Of course if it does take place, and if it did result in a vote for independence, Edinburgh may find the door firmly closed against it in Brussels. Exchanging the whole of the United Kingdom for Scotland is unlikely to be appealing to Macron, Merkel and their colleagues, particularly as it would be accompanied by another swathe of land border issues: this time with England. Hadrian’s Wall doesn’t really cut the mustard for customs posts.

But Boris will really have to turn on all his charm north of the border in order to avoid the Scots overturning the 2014 referendum, and it will take a lot more than Gordon Brown appearing at the last minute to bring doubters back to the Union.

Of course there are very different perspectives across Scotland, and the Brexit outcome for fishing and agriculture will be key determinants. In retrospect, Boris may be wishing he’d referred rather more to Scotland, not only in his speech on Saturday but also in the Withdrawal Agreement itself.

There is no doubt, however, that business is lining up strongly behind bringing Brexit to a conclusion, and it is mightily relieved to have a deal with the European Union on the table. That’s what gives me confidence that it will be done this time, and in short order.

On Thursday morning last week The Share Centre hosted its annual Shares4Schools Awards ceremony at the Mansion House. We were welcomed by the Lady Mayoress, and four winning schools joined the thoroughly enjoyable event. Each school starts with £2,000 real money, and competes for investment growth over the next eight months with teams from across the United Kingdom. Here’s the winning line-up:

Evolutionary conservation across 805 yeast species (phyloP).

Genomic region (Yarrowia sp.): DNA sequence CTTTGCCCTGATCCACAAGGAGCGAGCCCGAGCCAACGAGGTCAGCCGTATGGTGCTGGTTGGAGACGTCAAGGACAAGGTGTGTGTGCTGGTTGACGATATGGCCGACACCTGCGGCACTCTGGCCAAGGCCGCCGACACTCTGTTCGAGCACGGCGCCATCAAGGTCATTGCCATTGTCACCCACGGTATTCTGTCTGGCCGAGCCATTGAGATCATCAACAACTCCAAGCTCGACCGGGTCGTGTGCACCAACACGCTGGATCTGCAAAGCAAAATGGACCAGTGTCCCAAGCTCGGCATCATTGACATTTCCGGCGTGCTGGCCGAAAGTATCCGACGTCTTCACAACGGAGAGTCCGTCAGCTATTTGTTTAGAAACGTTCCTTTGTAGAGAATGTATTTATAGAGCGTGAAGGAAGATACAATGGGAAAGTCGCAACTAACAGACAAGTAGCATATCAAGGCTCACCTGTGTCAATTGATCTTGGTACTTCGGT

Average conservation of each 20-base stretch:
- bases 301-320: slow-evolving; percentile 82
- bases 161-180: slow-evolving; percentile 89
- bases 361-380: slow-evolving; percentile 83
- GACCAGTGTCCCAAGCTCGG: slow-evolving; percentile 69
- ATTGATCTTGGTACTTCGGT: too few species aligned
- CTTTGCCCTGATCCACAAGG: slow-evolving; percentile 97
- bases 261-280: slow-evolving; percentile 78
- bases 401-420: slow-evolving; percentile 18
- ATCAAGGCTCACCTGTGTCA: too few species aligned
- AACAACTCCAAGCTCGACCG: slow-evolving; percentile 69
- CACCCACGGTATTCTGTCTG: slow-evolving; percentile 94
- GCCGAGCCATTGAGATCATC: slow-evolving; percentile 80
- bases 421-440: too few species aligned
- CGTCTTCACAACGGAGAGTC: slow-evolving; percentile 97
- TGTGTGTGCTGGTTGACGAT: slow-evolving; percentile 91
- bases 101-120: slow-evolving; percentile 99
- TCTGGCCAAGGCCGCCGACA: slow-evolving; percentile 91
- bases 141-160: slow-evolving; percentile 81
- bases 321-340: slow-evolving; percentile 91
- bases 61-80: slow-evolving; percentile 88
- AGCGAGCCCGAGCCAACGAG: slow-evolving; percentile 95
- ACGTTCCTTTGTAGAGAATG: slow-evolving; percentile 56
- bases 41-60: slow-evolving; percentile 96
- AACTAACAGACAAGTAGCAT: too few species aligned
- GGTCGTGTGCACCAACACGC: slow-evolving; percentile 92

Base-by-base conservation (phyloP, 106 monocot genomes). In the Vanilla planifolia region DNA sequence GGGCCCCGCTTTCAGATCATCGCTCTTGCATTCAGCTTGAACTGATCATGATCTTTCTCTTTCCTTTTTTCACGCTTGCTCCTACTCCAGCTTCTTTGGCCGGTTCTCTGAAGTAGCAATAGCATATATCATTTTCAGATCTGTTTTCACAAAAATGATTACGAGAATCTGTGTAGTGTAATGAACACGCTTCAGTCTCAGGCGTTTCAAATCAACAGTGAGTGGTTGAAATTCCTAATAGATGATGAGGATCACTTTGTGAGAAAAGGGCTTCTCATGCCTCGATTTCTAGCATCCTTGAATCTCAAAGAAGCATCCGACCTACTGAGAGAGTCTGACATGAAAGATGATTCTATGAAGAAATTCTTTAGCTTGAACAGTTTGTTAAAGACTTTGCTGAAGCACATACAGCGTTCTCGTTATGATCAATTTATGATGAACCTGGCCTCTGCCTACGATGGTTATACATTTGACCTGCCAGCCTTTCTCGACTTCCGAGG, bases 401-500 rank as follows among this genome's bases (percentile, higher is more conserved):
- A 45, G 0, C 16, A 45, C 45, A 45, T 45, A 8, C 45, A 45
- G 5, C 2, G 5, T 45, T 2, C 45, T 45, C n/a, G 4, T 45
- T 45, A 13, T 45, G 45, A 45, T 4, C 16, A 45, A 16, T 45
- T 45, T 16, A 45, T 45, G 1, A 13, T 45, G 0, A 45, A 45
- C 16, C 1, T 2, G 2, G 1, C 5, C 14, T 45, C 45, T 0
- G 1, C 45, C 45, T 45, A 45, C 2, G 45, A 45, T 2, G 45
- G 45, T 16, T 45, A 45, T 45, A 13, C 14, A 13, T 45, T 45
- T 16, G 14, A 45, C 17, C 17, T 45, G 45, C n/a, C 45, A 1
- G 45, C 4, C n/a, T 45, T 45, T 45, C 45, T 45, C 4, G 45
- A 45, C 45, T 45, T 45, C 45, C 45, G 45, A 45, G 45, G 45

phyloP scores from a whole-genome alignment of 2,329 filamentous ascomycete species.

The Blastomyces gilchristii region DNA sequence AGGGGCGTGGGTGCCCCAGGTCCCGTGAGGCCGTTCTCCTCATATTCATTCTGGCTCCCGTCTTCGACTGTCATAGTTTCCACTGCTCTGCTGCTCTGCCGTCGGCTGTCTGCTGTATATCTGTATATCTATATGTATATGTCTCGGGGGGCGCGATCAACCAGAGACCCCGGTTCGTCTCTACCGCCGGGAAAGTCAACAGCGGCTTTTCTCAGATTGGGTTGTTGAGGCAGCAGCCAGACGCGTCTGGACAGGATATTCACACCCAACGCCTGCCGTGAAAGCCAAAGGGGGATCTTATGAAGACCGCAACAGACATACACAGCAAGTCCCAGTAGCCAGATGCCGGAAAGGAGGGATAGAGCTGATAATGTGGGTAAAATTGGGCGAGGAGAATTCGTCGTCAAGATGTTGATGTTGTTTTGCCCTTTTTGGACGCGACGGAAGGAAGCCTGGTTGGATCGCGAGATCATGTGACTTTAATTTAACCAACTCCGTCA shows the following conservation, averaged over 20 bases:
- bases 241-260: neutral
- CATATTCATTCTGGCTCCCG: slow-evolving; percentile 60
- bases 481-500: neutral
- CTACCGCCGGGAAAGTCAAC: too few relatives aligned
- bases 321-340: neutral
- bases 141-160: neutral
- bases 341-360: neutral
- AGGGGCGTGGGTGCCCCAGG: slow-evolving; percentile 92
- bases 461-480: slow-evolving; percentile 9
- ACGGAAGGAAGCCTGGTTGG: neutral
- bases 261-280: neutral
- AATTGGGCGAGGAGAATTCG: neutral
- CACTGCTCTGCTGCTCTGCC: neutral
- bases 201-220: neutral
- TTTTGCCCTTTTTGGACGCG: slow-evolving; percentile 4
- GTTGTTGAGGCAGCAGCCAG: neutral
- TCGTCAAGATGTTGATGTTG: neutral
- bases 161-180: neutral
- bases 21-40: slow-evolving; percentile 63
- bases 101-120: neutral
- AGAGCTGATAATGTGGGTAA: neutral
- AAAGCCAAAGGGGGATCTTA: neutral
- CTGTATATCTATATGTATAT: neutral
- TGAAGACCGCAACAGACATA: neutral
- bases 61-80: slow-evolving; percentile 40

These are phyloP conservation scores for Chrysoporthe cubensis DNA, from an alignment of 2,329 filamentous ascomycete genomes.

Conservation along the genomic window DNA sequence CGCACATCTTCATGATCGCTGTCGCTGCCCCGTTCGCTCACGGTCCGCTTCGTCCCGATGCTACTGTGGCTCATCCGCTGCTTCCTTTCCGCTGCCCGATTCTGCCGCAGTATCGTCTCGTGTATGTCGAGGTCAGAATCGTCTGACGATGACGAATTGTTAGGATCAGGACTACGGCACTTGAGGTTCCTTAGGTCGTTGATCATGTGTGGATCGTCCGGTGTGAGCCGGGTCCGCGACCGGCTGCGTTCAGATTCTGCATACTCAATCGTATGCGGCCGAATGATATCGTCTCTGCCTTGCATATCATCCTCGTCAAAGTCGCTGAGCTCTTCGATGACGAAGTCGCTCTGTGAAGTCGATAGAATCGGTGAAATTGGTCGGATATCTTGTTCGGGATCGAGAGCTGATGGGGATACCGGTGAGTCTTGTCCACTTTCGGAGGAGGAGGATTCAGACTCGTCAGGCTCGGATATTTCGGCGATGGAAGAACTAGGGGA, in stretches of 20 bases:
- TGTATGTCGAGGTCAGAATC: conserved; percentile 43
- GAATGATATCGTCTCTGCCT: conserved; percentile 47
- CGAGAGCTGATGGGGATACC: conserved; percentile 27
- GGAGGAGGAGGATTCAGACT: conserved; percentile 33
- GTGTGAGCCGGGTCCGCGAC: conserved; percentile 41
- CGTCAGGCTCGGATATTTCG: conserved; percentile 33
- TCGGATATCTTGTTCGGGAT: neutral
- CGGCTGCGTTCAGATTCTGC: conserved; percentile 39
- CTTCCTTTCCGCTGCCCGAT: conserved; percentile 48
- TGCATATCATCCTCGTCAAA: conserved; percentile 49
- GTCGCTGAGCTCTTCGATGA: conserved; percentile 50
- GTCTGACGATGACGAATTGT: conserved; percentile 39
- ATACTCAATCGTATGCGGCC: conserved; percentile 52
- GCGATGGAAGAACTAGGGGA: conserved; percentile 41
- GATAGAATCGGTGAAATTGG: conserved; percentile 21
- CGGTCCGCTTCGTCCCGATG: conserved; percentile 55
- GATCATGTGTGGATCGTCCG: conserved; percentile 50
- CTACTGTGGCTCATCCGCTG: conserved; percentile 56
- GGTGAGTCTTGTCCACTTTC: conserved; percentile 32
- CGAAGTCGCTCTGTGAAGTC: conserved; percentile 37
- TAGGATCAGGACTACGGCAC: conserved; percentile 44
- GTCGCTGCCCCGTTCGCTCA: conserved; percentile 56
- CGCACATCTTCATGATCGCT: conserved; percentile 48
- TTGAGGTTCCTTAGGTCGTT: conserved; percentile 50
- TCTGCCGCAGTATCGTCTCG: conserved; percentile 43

Value achieved


Rivington & Blackrod High School




Sherborne School




Q3 Academy




The Skinners’ School




High School of Glasgow





Lord Lee, who writes a regular piece in FT Money and has recently authored ‘Yummi Yoghurt’, a book on investment and business written for sixth formers, regaled us with his own investing experience and joined a panel of fund managers from Miton Group, Crux Asset Management, Rathbone and Lion Trust to answer questions from the young people.

The Shares4Schools event followed a PIMFA summit last Wednesday for retail investment firms and financial advisers, designed to keep people up-to-date with the latest issues: intergenerational equity, sustainable investing, Brexit and market prospects over the coming year.

Sounds familiar? It’s a sprinkling of the issues which we write about each week in this commentary. But the common theme across both these events was a positive, can-do, attitude to UK prospects in the months and years ahead. So, whatever gloom may be laid on thickly by the earnest pessimists in parliament, it’s worth remembering that there are plenty of confident optimists out there who see for the UK a bright future ahead.


Gavin Oldham OBE